The entry is:


Judgment vacated. Remanded to the District Court for further proceedings consistent with this opinion.



Attorney for appellant:


Christopher M. Leger, Esq.  (orally)

Kelley Law Offices

P. O. Box 66

Caribou, ME 04736


Attorneys for appellee:


G. Steven Rowe, Attorney General

Janice S. Stuver, Asst. Attorney General  (orally)

Matthew Pollack, Asst. Attorney General

Heidi Silver, Asst. Attorney General

6 State House Station

Augusta, ME 04333-0006


Guardian ad Litem:


Kathleen T. O'Boyle, Esq.

3 Houlton Road, Suite One

Presque Isle, ME 04769


[1] Heather's alleged father denies paternity.  Kennith's father is deceased.


[2] Vicky Delong, a child protective caseworker, testified that the mother called the police when she could not find Heather when she went outside to look for her.

[3] Section 4055(1) provides alternative grounds for termination:


            B.  Either:


                        (1)  The parent consents to the termination. . . ; or


                        (2)  The court finds, based on clear and convincing evidence, that:


                                    (a)  Termination is in the best interest of the child; and


                                    (b)  Either:


(i)  The parent is unwilling or unable to protect the child from jeopardy and these circumstances are unlikely to change within a time reasonably calculated to meet the child's needs;


(ii)  The parent has been unwilling or unable to take responsibility for the child within a time which is reasonably calculated to meet the child's needs;


                                                (iii)  The child has been abandoned; or


(iv)  The parent has failed to make a good faith effort to rehabilitate and reunify with the child pursuant to section 4041.


22 M.R.S.A. § 4055(1)(B) (1992).


[4] The court made the same finding about Heather's father, who denied paternity.

[5] This opinion should not be construed to direct the trial court to blindly recite all the testimony from every witness in its factual findings; rather, the court simply must not "overlook or misconceive evidence . . . the trial [judge's] findings [should] evince a careful consideration of all of the relevant evidence."   State v. Silvia, 798 A.2d 419, 426 (R.I. 2002); see also Schlesinger v. Herzog, 2 F.3d 135, 139 (5th Cir. 1993) (recognizing that the  trial court was not required to sort through the testimony of "each of two dozen witnesses [because] ‘neither punctilious detail" nor slavish tracing of the claims issue by issue and witness by witness'" is necessary); In re Kenneth H., 1997 ME 48, ¶¶ 3, 5, 690 A.2d at 985 (vacating a termination order because "a thirteen-page synopsis of the trial testimony" could not be considered a factual finding).   The trial court's findings reflect that it considered the relevant and probative evidence presented by the parties in a termination proceeding.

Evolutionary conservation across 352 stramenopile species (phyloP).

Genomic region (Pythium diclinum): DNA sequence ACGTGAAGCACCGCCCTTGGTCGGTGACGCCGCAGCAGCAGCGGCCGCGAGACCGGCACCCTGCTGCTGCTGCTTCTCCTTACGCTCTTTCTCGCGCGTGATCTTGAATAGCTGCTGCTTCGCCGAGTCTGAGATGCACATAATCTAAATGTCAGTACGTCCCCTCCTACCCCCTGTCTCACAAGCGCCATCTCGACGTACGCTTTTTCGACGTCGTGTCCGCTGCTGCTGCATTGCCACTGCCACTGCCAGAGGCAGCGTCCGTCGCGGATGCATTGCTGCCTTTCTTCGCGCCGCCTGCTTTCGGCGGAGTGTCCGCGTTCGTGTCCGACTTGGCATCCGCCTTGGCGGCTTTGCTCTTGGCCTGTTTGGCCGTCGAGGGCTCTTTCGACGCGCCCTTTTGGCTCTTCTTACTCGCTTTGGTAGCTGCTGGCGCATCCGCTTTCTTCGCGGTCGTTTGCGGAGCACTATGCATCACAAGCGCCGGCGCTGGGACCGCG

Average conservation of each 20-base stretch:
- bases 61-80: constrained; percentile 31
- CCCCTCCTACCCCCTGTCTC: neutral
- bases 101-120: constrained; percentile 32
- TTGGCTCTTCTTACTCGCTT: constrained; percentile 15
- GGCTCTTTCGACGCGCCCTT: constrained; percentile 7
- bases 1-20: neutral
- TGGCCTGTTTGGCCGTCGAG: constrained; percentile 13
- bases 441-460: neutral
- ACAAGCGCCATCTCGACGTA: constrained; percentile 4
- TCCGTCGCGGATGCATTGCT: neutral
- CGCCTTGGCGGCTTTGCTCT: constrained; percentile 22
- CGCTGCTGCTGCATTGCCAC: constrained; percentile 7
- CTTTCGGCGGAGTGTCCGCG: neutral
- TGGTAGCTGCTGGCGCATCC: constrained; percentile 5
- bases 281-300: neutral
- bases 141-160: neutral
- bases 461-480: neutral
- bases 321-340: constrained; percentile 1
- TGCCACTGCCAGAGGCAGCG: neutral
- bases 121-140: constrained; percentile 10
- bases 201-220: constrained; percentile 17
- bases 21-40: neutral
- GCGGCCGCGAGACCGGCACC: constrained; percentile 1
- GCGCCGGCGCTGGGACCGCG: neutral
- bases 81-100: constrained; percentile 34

[6] We recognize the difficulties confronting judges, lawyers, and parties in cases where these types of impediments exist.

[7] The transcript reveals that Dr. Glick did not recommend further substance abuse counseling because Elaine needed to focus on family of origin issues and managing her mental illness.


[8] The transcript reveals Dr. Glick advised there be no "unsupervised visits" with the maternal grandfather.


[9] The mother argues that the court's clearly incorrect finding should not have been used to help establish a conclusion of jeopardy for the "current refusal of services."  The transcript reveals Ayoob, who met the mother in 1992, testified that the mother "talked about being a victim of sexual abuse in the past . . . from her father."   Also, Ayoob testified that substance abuse treatment commenced, albeit with a different counselor.   Peters testified about a meeting in January of 2000; at the first session the mother denied sexual abuse, but during the next session the mother remembered "her father was kneeling by her bed, and that her mother called her--called him . . . and nothing happened." Peters stated that substance abuse counseling did not begin because the mother said she had not used substances since 1995, and after conferring with Dr. Glick, they realized there were other issues that "were more important."


[10] The following exchange occurred with the DHS caseworker about the restraining order:


[State]: [A]fter the incident with her father, did [the mother]
take any further steps to protect herself and her children from [the grandfather]?

[Greenfield]:     Um, yes, after that incident, [the mother] reported that she was going to get a restraining order against her father.


It does not appear DHS insisted on the restraining order, but rather, that the mother initiated the action.  The court's finding in that respect is erroneous.